A Healthy Outlook
By Shaina LuckBusiness Operations Meat &Poultry hogs pork Quebec
Diversity and successful niche products help keep Aliments Breton Canada growing
Vincent Breton knows that he’s up against big players in the pork and agribusiness sector. But ask the president of Aliments Breton Canada and its duBreton brand pork how he feels about the fact that his company remains family owned, and he smiles. “Very proud,” he answers instantly, from his office in Rivere-du-Loup, Que. “Absolutely, it is unusual.”
Napoléon and Adrienne Breton, Vincent Breton’s grandparents, established the Breton farm in 1944. Today, the company’s focus is on expanding the niche market captured by organic, antibiotic-free and humanely raised duBreton pork. “My grandfather started on the farm, and then he started to sell feeding grain to farmers,” says Breton, noting that Napoleon Breton also built a feed meal plant.
In the second generation of the company, Vincent’s father expanded the farm and breeding stock side. He also introduced the packing plant at the end of the 1980s. The processing business continued to expand in the 1990s, and now includes the main processing plant in Rivière-du-Loup, which employs approximately 550 people, as well as farms for breeding stock and feed meal plants.
Over time the company has built relationships with other independent suppliers, and has expanded beyond pork, with partnerships in the poultry and egg business. The diversity of the company allows it more control over the quality of its products, says Breton. As an example, Breton lists how the breeding sub-company might work together with producers. “We can have a uniform breeding material to supply to farmers, and to work with. We can make those changes in the line according to customer requests, not only in the feeding program, but also in the breeding stock. That’s certainly an advantage.”
It’s still possible for pigs to spend their whole lives exclusively under duBreton care – be born on a duBreton farm, eat Aliments Breton feed, and be taken to the duBreton processing plant. “We’re trying to capitalize on that advantage, because we’re integrated,” Breton says. “We can work not only on the finished product, but we can go back to the farm and make some adjustments, or improve efficiency right up to the farm level.” This linked supply chain proved to be an important advantage at the end of the 1990s, when customers started to bring forward more concerns about products that were free of disease and toxins.
The company has gone through more than 15 years of modifying its line to fit customer demand for organic, antibiotic-free and humanely raised pork. This has included outdoor access and more space for animals, a ban on electric batons for animal handling, and food free of antibiotics and animal by-products. “We don’t think that we can compete in terms of size and in terms of economies of scale,” says Breton of the company’s focus. “Without the niche, and without the return on what we do, we knew that it would be a tough road, so we knew that we had to do something.”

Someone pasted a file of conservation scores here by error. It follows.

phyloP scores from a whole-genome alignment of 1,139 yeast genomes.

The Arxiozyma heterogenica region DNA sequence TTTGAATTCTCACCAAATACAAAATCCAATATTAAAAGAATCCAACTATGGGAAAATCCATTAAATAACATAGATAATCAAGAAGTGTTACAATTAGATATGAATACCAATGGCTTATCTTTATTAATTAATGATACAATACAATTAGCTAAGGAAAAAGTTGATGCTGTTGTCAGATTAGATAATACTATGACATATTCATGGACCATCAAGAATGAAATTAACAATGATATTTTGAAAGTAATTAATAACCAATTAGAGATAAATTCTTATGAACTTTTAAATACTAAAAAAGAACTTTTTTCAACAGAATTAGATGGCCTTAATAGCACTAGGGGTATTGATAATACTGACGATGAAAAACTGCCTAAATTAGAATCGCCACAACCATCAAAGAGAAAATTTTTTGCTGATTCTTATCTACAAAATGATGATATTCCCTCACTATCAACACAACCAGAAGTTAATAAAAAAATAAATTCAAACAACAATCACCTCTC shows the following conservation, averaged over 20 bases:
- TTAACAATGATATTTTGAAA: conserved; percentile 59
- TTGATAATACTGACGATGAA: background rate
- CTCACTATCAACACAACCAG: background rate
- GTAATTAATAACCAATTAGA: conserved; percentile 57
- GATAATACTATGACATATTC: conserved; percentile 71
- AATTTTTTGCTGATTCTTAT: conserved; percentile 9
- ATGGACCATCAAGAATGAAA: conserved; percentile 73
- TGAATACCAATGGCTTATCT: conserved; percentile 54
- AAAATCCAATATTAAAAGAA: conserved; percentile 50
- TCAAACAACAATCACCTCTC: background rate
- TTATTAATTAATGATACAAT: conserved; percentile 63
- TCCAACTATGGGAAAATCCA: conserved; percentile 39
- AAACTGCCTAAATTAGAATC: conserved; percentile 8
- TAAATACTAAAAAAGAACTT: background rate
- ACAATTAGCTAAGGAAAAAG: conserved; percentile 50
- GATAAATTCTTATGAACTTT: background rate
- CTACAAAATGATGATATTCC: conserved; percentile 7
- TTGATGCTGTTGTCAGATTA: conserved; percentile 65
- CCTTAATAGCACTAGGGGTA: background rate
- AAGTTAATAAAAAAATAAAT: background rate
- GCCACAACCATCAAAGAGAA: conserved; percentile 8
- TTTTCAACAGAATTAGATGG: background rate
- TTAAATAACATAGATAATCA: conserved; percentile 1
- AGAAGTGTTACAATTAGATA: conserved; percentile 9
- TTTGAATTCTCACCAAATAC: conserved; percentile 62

Breton sees the niche market as the most important part of his business, and though it comprises only about 30 to 35 per cent of total business, it’s growing all the time. “We’d like to be a 100 per cent niche player – that’s not the case – but that’s what we’d like,” he says, “but that’s a long process, and it’s not an easy gap.”
Matt Lurie, president of the Organic Garage grocery in Oakville, Ont., only carries pork from duBreton. He says that he thinks the product “surpassed anything that was on the market,” noting, “It has that nice pinkish hue. We’ve never had any problems with trim specs, or anything like that, or quality concerns, or taste concerns from any customers.”
Lurie adds that duBreton has invested a lot of effort in customer education and product development. The company has a comprehensive website, uses in-store displays and samples, and is working with a number of chefs on recipes, including Pierre Carrier, one of the founding members of Slow Food Quebec. All this information, Lurie says, is passed on to the customer. “If it’s a certified-organic item, it has all the proper logos, recipes and information on how to use the product. From the customer’s standpoint, when they’re looking in the packaged meat section, all that stuff stands out,” he says. “I think a lot of companies underestimate – especially on the organic/all-natural side, because it’s such a young industry – this idea of what packaging means, and how to communicate things to the customer.”
Paul Comella, buyer at The Garden Basket food markets in Markham, Ont., agrees that the pork is good quality – and the price is reasonable, too. DuBreton raises premiums about 25 per cent higher on natural products over normal products, which Comella says is a good buy in the organic market. “You take a regular pork chop that sells for $5. A 25-per-cent markup on that is $6.25,” he says. “Are people willing to pay an extra $1.25 for a natural product? Yes, most people are.” The attitude, Comella feels, is that it is better to keep prices low and consumers trying all the various products than to charge as much as the organic market will bear. “All along the lines nobody is getting greedy,” he says.
The strategy seems to be working. Annual sales are approximately $225 million from duBreton, and $450 million from Aliments Breton, of which Breton says export sales form roughly 55 to 60 per cent. The company’s main export market is the U.S., but it also does some business in Japan.
Breton sees plenty of work ahead in solidifying the company’s organic and natural niche, but he thinks his grandfather would be proud if he could see the company’s progress. “Having the feeling of producing and being ahead in terms of welfare and in terms of healthy food is something that makes me very proud,” he says.
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